It wasn’t until March in 2010 when Chris and Mark both happened to be back in Sydney on holidays for a few months that a catch up for the trio was possible. Over a few glasses of wine Sam started throwing around the idea of a café/restaurant. A few days later and the idea had become a real possibility, Sam and Mark already scouting out locations. The strip of shops at the top of Bronte on Macpherson Street, or the ‘Top Shops’ as it was known to the locals, with its tight knit community feel looked perfect for a new venture. The core locals had long since been driven away from the beach side cafes, and the boys thought that the old decaying chicken shop would be the perfect location for a small intimate café and restaurant. Right next door a guy called Jeff had just done the same sort of thing to an old takeaway food outlet, he had just opened his pizza shop.

Three months of stripping the shop front out and building the café from the ground up, doing most of the work themselves and calling in a thousand favours from just as many mates. The café was opened in September 2010, with the idea of doing excellent quality food that reflected Mark‘s star studded fine-dining back ground, with amazing coffee by Chris and Sam providing the friendly service in a relaxed café atmosphere.

The Story of Three Blue Ducks Cafe Photos

The Story of Three Blue Ducks  Cafe Photos

The Story of Three Blue Ducks Cafe Photos




The first day was a lot busier than they expected. The thoughts of ducking down to the beach for a quick mid morning surf while the other two mates watch the shop never materialized. The Ducks opened their doors with just the three of them working. Sam’s aunty, Pixie, came in for a late breakfast and ended up staying for the rest of the day doing the dishes. That afternoon they hired their first staff member.

From these small beginnings grew what is now an institution amongst the local residence, none of which would have been possible without the incredible support from all of the boys family and friends, some of which still to this day work in the restaurant. Mark’s brother, Grant has been there since the beginning and now looks after the restaurant garden. The garden is not able to recycle all of the restaurants waste but it does do it best. Another person that supported Mark all the way was his old mate Darren Robertson, and after about six months in the two decided to do a pop up dinner in the space under the muse Table Sessions. Darren instantly liked the space. The restaurant is small and noisy, comfortable and warm compared to so many ‘top end of town’ places with their white linen and stiff service staff. The boys decided to do this sort of thing together as much as possible, out of enjoyment and to challenge one another’s skill set; its always so good to have an equal to bounce ideas off.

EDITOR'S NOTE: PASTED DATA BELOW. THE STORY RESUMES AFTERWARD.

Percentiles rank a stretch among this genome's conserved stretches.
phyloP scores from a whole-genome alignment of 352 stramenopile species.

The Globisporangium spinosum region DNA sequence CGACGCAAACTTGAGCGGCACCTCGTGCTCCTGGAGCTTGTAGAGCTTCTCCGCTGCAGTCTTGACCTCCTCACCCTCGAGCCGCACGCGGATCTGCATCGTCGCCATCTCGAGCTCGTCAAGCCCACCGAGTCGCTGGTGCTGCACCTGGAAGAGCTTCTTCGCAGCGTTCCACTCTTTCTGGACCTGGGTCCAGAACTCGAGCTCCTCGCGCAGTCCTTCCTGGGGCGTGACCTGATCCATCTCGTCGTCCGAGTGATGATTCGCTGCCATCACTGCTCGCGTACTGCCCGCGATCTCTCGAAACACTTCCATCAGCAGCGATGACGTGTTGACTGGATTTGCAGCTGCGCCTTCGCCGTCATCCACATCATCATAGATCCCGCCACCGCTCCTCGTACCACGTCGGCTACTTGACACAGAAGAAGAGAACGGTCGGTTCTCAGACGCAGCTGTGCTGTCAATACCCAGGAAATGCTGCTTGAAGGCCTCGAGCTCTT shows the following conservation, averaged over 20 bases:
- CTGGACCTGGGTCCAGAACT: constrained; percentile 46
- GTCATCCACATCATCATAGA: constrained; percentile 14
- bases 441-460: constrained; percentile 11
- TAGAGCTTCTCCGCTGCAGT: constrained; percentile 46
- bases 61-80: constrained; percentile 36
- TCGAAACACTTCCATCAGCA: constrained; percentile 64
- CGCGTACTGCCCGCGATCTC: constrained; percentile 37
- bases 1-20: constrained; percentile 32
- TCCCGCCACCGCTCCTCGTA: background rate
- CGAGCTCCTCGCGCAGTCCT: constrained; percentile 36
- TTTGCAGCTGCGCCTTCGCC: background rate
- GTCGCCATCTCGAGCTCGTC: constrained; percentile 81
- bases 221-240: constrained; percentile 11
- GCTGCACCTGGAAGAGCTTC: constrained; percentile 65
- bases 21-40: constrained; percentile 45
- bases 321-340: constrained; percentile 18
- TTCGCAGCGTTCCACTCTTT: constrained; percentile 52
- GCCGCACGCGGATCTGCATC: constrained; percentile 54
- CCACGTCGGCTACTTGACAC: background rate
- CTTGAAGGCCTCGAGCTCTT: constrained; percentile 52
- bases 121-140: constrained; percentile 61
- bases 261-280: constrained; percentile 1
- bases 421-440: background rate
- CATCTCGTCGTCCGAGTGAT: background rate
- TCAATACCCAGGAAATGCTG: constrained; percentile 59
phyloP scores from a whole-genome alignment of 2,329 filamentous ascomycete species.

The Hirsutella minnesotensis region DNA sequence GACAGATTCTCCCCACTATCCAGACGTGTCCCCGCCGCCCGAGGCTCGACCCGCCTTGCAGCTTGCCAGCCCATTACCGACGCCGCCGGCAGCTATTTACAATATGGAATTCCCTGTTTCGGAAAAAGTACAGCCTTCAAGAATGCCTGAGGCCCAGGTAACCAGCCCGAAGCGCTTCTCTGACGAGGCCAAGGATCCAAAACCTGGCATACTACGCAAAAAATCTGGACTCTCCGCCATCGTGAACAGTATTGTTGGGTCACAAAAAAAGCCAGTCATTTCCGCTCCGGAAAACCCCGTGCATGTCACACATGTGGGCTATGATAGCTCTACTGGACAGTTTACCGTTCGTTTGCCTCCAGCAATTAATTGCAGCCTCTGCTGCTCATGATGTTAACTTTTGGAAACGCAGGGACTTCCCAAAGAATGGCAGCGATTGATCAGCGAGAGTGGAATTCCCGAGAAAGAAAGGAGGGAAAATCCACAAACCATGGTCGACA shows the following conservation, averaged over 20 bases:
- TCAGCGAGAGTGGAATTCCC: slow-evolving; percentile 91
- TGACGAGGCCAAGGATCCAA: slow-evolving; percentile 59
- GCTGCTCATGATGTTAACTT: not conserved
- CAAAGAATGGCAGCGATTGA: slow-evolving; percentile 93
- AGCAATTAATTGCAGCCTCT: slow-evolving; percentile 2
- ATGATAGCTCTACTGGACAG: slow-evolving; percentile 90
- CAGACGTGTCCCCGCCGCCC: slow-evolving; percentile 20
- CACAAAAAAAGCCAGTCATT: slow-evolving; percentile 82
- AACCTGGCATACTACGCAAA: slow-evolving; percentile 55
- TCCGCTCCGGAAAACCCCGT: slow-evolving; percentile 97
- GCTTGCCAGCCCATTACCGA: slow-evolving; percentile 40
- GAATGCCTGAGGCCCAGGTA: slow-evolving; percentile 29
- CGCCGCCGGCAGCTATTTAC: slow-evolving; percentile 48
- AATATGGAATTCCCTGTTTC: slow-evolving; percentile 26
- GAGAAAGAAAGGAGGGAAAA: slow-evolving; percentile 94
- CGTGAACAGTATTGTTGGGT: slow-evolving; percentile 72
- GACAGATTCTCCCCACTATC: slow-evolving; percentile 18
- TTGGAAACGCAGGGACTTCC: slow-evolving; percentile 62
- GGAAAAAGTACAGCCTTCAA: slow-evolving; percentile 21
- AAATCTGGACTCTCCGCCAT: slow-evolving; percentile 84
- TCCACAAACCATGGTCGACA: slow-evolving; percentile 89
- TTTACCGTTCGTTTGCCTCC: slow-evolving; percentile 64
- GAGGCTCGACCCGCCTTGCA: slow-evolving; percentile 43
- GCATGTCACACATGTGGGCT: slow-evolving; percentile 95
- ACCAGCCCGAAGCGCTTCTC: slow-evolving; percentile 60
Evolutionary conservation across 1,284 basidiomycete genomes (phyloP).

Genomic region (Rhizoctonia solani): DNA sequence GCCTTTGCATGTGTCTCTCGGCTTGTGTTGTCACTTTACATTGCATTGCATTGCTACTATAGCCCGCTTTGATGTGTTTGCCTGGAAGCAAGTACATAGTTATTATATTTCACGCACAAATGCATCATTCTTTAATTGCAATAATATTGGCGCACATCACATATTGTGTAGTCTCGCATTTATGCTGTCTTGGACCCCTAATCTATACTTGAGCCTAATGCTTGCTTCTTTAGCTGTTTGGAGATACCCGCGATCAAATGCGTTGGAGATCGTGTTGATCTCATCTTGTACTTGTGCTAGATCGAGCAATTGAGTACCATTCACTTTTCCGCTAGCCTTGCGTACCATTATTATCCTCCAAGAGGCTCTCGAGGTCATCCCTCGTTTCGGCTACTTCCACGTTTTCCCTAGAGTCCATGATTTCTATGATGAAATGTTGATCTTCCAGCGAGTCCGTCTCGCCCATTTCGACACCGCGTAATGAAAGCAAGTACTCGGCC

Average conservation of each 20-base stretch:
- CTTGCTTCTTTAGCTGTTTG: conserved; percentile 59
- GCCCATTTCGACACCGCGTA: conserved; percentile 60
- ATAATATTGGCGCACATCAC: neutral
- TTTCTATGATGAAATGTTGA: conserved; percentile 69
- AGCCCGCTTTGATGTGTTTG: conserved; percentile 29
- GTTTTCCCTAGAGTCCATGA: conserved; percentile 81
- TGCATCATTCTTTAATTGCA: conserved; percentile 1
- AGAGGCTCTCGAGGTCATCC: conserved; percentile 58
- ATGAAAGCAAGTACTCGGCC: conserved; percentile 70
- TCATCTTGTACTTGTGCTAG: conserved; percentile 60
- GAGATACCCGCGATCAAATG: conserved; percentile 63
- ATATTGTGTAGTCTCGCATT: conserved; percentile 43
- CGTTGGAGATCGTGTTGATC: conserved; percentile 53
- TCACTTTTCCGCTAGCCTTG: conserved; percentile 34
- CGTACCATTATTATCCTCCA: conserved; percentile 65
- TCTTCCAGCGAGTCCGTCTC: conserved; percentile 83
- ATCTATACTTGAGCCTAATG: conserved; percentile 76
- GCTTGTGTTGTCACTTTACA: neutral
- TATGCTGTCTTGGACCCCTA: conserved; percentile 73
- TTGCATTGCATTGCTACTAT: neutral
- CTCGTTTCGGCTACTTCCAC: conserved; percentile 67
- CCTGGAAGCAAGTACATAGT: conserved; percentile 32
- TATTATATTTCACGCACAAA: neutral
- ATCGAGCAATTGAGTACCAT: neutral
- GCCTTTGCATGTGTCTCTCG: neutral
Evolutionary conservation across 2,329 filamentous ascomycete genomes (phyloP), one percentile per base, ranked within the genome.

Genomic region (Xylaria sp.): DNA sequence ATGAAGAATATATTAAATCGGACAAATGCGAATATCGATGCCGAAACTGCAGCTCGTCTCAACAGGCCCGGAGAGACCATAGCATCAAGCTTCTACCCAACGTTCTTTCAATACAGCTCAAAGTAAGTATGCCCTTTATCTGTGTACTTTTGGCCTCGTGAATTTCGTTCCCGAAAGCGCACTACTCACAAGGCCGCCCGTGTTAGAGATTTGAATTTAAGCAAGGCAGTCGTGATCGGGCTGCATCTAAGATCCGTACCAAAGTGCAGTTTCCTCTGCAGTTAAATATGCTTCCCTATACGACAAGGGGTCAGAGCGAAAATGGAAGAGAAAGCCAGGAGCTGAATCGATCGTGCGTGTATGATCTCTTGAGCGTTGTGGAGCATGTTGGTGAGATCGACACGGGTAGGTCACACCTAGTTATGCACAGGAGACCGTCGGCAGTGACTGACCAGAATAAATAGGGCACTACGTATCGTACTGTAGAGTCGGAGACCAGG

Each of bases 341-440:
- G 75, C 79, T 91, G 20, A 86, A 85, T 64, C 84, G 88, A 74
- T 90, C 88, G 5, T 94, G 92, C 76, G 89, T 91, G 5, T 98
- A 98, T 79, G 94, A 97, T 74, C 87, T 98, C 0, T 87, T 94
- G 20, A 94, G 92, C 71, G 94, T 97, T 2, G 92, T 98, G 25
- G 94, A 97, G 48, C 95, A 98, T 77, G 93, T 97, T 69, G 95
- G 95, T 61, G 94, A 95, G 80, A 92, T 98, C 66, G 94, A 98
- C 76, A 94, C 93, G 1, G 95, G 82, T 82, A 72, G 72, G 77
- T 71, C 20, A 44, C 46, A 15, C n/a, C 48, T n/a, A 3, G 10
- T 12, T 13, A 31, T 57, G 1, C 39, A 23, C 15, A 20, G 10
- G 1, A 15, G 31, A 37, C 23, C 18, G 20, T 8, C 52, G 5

Next door, Jeff’s pizza business was doing well, but his passion lay elsewhere. Jeff’s long history of time spent on either side of the bar had stowed in him a great interest in the craft beer scene. Jeff had become pretty good friends with the three Ducks, and a regular in the café. Despite being part owner of The Local Tap House in Darlinghurst and St. Kilda, Jeff had been led away from the light and was now not where he wanted to be, and it was Mark he turned to for guidance. In August 2011 Jeff approached his three good mates next door to suggest a merger. It was an obvious move from both sides of the alley, which the two parties already shared. The boys needed more seats and for Jeff it was an opportunity to do what he loved. It was time to get on the tools again, and after a short period of being closed and many months hard work either side the pizza shop was transformed into an extension of the restaurant with more seating and a bar to service the growing number of customers.